Between 9 May and 27 July 2018, 11 defenders** who were working to protect various indigenous communities' rights in the context of safe and healthy environment, including access to land and to basic services, were killed. These defenders, the majority indigenous, sought to protect their communities from development and business-related human rights abuses***. The attacks were of an unusually violent nature- four suffered fatal cuts by bladed weapons, including cuts to their ears and throat.

"We are concerned that the frequency and severity of these attacks could have ripple effects throughout the population, sending a message that there are dangerous consequences for defending human rights, especially given that these crimes often go unpunished", the UN experts said.

States must act now to protect indigenous peoples during migration Print


GENEVA/NEW YORK (7 August 2018) – States around the world must take effective action to guarantee the human rights of indigenous peoples, says a group of UN experts*. In a joint statement marking International day of the World's Indigenous Peoples, the experts say it is crucial that the rights of indigenous peoples are realised when they migrate or are displaced from their lands:

"In many parts of the world, indigenous peoples have become migrants because they are fleeing economic deprivation, forced displacement, environmental disasters including climate change impacts, social and political unrest, and militarisation. Indigenous peoples have shown remarkable resilience and determination in these extreme situations.

We wish to remind States that all indigenous peoples, whether they migrate or remain, have rights under international instruments, including the UN Declaration on the Rights of Indigenous Peoples.

Statement. 11th Session of the Expert Mechanism on the Rights of Indigenous Peoples Print


Statement of Ms. Victoria Tauli-Corpuz
Special Rapporteur on the Rights of Indigenous Peoples

11th Session of the Expert Mechanism on the Rights of Indigenous Peoples

11th of July 2018

UN experts to US: “Release migrant children from detention and stop using them to deter irregular migration” Print

acnudhGENEVA (22 June 2018) - The executive order signed by the US President on 20 June 2018 fails to address the situation of thousands of migrant children forcibly separated from their parents and held in detention at the border, UN experts* said. In addition, it may lead to indefinite detention of entire families in violation of international human rights standards, they said.

"This executive order does not address the situation of those children who have already been pulled away from their parents. We call on the Government of the US to release these children from immigration detention and to reunite them with their families based on the best interests of the child, and the rights of the child to liberty and family unity," the experts said.

"Detention of children is punitive, severely hampers their development, and in some cases may amount to torture," the experts said. "Children are being used as a deterrent to irregular migration, which is unacceptable."

The UN experts have already expressed to the US Government their grave concerns over the impact of the zero-tolerance policy signed by the Attorney General on 6 April 2018. As a result of the new policy, parents travelling with their children, including asylum-seeking families, were automatically separated and subjected to criminal prosecution as a punitive deterrent from migrating to the United States.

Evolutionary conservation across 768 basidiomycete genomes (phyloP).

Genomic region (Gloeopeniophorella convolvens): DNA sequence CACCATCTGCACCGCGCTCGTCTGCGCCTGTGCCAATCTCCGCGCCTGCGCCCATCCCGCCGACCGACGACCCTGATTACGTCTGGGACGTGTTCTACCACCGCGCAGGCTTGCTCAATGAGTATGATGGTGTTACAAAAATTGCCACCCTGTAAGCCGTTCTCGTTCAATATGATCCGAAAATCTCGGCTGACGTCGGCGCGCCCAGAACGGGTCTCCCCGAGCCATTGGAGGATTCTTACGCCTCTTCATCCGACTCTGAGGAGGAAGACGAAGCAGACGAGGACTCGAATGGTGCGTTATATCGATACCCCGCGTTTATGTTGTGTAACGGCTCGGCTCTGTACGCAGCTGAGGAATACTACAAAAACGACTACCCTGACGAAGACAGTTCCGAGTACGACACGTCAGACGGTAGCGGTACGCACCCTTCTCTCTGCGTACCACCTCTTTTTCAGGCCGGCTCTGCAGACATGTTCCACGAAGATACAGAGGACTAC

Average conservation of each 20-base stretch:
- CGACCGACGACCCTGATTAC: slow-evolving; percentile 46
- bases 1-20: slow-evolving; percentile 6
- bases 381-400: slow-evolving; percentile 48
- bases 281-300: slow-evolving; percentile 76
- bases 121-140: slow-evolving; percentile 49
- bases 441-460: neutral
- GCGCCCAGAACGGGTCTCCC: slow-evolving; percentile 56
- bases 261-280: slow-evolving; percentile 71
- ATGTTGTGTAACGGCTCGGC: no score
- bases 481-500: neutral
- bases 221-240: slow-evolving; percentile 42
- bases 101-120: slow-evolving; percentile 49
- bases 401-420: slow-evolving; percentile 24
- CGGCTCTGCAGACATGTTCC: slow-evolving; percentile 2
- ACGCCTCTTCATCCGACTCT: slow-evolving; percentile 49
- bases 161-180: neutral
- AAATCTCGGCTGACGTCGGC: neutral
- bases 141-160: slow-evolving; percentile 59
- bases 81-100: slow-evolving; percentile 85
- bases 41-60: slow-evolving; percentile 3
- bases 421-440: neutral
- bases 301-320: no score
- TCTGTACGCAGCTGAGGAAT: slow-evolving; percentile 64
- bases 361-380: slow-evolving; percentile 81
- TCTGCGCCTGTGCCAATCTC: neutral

Alleged violations of the rights of indigenous peoples. Communications sent: 1 December 2017 to 28 February 2018. #Cambodia #Peru #Egypt #Mexico #Philippines #USA #Paraguay #Guatemala #Bangladesh Print


Alleged violations of the rights of indigenous peoples. Communications sent: 1 December 2017 to 28 February 2018.
#Cambodia #Peru #Egypt #Mexico #Philippines #USA #Paraguay #Guatemala #Bangladesh.

See Communications report of Special Procedures A/HRC/38/54, 5 June 2018.


Guatemala needs to do more to stop the killings of indigenous activists Print


By Victoria Tauli-Corpuz (*)
The Washington Post, May 23, 2018.

I did an official 10-day visit from May 1-10 to Guatemala as part of my tasks as the United Nations Special Rapporteur on the rights of indigenous peoples. In a span of five days, while I was there and after I left, Luis Marroquin, Jose Can Xol and Mateo Chamán Paau were killed. They were killed in their fight for their rights to continue owning the lands they live in and live from. All of them are Q'eqchi' Maya.

Philippines: UN racial discrimination experts voice concern at “terrorist” list Print


GENEVA (14 May 2018) – Indigenous peoples and human rights defenders must be removed from a list of more than 600 individuals alleged to be affiliated with "terrorist organizations," the UN Committee on the Elimination of Racial Discrimination said in a decision on the Philippines issued in the course of the Committee's 95th session, held in Geneva.

The full decision is included below this press release.

The Committee, which monitors the implementation of the UN anti-racism Convention which the Philippines ratified in 1967, addressed what they termed the dire situation faced by indigenous leaders and human rights defenders engaged in the fight against racial discrimination in the country.

Acting under its preventive mechanism — the Early Warning and Urgent Action Procedures that aims to prevent existing situations from escalating into conflicts and limit the scale of serious violations of the Convention — the Committee expressed alarm at the inclusion of incumbent and former UN mandate holders on that list.